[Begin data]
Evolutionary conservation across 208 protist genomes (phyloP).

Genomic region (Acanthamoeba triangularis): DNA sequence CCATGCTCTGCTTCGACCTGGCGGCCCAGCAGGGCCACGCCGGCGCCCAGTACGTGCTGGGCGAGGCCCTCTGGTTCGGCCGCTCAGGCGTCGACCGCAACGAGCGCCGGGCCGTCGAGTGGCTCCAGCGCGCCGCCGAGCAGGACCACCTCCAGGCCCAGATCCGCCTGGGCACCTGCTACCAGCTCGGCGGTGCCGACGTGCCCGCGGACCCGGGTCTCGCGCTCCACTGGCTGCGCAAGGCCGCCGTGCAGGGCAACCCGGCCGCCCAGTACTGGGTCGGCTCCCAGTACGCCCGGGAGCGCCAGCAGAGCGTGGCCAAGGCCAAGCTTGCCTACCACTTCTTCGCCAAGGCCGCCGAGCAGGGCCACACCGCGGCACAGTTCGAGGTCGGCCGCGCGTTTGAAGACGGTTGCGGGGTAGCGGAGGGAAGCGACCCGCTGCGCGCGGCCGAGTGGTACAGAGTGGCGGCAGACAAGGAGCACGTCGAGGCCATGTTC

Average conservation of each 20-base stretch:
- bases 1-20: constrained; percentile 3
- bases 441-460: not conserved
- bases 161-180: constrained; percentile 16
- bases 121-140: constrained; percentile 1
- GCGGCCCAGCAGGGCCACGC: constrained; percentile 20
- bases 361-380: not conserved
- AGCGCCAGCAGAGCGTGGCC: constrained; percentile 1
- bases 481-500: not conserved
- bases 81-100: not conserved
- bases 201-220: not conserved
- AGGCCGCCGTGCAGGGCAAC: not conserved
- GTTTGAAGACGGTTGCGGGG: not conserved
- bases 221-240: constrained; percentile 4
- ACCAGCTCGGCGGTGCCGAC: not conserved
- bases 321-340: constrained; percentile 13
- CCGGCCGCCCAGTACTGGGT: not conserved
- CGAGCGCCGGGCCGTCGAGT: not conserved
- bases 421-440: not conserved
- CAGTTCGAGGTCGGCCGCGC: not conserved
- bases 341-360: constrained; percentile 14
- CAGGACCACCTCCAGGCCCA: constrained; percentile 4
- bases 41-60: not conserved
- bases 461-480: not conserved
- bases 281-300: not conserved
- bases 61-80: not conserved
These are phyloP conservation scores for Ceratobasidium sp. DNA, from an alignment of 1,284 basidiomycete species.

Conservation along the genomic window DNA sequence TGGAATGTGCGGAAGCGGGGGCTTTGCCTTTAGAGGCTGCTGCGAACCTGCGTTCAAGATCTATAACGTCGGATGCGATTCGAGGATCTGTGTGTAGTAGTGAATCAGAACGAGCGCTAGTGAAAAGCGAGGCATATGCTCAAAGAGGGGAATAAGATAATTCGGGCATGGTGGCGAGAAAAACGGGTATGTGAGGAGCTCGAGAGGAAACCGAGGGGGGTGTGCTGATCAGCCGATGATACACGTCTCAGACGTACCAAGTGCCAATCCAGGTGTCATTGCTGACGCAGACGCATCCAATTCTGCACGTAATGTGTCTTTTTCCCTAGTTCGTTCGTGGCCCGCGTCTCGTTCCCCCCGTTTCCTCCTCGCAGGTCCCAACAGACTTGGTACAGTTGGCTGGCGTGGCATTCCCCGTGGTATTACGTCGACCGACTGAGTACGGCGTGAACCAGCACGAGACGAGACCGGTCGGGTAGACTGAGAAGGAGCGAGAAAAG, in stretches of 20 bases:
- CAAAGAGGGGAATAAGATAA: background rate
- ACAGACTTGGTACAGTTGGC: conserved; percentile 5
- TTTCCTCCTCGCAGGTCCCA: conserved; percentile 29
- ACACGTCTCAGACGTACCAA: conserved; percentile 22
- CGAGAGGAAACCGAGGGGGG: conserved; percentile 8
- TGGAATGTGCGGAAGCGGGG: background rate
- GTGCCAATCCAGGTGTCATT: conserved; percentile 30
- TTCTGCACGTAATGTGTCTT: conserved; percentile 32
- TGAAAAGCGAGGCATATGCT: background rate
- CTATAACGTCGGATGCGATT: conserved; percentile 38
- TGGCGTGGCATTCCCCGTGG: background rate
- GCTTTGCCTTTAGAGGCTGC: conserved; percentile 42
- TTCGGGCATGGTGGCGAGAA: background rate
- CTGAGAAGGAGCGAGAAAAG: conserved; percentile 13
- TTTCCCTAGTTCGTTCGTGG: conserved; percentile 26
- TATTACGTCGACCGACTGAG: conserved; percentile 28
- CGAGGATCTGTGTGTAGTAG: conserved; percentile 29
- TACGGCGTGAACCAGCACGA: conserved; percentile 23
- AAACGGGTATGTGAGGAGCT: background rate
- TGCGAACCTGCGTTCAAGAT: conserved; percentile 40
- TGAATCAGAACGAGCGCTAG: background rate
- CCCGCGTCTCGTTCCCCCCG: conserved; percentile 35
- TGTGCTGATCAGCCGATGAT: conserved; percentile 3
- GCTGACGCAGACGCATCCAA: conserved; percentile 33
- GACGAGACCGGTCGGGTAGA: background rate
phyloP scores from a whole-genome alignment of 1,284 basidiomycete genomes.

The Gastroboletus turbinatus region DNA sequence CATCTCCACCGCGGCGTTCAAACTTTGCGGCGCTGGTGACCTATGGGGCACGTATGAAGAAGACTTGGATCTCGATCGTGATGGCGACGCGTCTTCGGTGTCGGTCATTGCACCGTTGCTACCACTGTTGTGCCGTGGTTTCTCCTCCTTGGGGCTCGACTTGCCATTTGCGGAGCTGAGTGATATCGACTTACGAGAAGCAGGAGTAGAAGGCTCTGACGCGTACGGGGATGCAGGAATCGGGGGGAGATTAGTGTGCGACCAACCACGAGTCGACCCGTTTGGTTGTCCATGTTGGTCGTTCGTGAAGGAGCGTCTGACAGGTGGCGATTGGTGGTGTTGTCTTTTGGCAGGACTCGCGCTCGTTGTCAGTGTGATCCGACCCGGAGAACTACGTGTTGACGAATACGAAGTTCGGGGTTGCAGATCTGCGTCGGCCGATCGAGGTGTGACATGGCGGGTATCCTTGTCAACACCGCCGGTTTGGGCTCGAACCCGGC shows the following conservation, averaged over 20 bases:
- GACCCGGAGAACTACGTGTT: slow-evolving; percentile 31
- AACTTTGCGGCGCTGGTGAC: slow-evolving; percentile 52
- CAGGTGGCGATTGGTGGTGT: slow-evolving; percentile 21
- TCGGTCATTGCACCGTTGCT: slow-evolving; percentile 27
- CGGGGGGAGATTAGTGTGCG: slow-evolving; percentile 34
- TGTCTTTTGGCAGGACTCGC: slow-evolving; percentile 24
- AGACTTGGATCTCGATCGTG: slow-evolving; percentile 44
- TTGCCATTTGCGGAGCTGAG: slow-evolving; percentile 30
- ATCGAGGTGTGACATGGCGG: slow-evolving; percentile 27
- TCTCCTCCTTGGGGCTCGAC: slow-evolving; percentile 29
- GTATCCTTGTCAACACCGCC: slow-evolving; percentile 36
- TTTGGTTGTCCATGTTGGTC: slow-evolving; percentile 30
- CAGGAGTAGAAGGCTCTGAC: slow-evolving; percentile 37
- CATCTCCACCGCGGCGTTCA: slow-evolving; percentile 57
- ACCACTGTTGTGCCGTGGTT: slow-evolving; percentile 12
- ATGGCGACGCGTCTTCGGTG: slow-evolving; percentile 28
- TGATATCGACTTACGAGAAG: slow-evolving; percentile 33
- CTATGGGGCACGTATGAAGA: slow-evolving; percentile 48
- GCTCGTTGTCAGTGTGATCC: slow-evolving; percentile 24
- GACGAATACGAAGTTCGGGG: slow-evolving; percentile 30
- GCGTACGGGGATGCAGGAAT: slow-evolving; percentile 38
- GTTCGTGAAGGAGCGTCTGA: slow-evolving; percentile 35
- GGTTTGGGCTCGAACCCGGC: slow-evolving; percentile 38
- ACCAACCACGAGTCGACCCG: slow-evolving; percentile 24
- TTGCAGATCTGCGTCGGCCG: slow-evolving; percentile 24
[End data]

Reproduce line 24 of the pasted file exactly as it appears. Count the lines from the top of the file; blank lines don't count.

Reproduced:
- CAGGACCACCTCCAGGCCCA: constrained; percentile 4